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However, three-quarters of the world's countries, and key international bodies like the United Nations and International Monetary Fund, continue to recognize Maduro, who was elected to a second presidential term in May 2018.

However, Koerner said he didn't think attacking CLAP would undermine support for Maduro, since even opposition-supporting Venezuelans "recognize that this is a benefit they are receiving from the government. They consider it a social right and would definitely be opposed to efforts to eliminate that right."

Washington's sanctions have already had a devastating effect on Venezuela's economy: a recent report by the Center for Economic and Policy Research (CEPR) found that 40,000 Venezuelans have died in the last two years as a result of US sanctions. Recent moves to seize Citgo, the US subsidiary of Venezuela's state-owned oil company, PDVSA, are estimated to deprive Caracas of $11 billion this year, Sputnik reported.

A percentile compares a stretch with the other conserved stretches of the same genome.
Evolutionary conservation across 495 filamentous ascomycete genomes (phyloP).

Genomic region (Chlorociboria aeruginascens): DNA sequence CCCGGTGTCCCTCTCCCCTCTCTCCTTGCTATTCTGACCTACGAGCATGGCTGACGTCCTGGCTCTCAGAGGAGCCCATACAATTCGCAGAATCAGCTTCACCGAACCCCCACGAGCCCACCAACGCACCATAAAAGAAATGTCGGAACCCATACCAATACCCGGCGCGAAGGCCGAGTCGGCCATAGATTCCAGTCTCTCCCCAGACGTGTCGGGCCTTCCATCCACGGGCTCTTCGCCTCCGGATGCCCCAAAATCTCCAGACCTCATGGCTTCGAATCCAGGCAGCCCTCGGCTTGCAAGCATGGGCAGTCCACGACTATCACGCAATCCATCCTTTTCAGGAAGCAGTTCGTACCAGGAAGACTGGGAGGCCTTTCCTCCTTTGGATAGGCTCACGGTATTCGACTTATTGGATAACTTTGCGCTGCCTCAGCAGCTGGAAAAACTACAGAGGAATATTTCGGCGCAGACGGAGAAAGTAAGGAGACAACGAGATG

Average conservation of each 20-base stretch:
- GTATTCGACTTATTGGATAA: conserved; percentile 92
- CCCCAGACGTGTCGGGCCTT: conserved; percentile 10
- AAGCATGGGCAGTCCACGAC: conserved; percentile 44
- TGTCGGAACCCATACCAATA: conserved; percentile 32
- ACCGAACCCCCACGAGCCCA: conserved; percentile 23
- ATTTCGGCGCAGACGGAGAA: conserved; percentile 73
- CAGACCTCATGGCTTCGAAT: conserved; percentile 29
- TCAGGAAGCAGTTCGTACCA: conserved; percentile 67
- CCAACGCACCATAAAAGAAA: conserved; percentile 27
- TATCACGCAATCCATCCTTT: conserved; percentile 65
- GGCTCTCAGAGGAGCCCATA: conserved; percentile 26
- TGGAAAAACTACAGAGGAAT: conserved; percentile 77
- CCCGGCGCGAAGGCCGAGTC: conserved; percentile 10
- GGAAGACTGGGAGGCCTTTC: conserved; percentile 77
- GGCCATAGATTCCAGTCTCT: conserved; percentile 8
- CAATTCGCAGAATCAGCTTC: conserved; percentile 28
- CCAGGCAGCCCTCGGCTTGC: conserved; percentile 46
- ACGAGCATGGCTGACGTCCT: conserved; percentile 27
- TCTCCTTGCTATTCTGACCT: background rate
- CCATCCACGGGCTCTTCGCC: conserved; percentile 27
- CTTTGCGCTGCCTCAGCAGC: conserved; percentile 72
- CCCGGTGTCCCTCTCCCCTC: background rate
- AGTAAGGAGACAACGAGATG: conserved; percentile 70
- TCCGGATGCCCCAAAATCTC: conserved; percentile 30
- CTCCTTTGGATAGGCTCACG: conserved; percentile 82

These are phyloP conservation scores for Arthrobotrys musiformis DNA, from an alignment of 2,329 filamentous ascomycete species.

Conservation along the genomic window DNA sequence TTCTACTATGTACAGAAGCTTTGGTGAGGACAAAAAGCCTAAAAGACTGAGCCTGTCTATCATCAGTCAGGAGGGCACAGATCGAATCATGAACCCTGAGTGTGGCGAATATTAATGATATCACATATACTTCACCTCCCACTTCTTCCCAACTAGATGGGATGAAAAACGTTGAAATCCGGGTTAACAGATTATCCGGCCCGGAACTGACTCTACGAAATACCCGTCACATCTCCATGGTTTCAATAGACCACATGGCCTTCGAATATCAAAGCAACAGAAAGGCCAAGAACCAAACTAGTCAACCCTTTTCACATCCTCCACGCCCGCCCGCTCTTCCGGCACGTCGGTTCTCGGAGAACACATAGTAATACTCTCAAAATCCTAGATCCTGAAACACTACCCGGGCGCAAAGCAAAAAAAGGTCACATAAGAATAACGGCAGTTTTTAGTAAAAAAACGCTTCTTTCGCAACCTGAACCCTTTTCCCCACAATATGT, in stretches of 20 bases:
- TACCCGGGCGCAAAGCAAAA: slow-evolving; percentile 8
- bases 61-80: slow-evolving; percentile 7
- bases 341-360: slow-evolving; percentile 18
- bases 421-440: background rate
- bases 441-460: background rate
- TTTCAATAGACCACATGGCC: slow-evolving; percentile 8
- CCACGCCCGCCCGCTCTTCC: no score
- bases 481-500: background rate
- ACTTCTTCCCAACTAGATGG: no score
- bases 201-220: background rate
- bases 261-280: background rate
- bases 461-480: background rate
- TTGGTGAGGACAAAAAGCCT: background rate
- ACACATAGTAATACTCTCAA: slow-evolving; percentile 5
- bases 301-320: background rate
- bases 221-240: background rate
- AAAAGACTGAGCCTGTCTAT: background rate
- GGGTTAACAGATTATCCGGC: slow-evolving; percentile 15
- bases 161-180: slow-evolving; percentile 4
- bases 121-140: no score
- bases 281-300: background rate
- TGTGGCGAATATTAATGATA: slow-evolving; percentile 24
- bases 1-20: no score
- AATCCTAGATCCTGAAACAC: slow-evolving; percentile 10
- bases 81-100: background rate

​CEPR's report also found an 85% shrinkage in availability of key medicines that endangers over 300,000 people.

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"If production doesn't further collapse — which it probably will — if it remains constant, that's $6 billion the Venezuelan government is not going to have," Koerner said, calculating the loss in revenue due to reduced oil production and sales so far this year. "Take into account that the total food and medical imports for 2018 totaled $2 billion. This is having an absolutely drastic impact on the Venezuelan nation and on its people."

"The fact that this is not being reported in the international media is effectively leaving Washington off the hook and basically covering for this, ensuring the impunity" of US actions.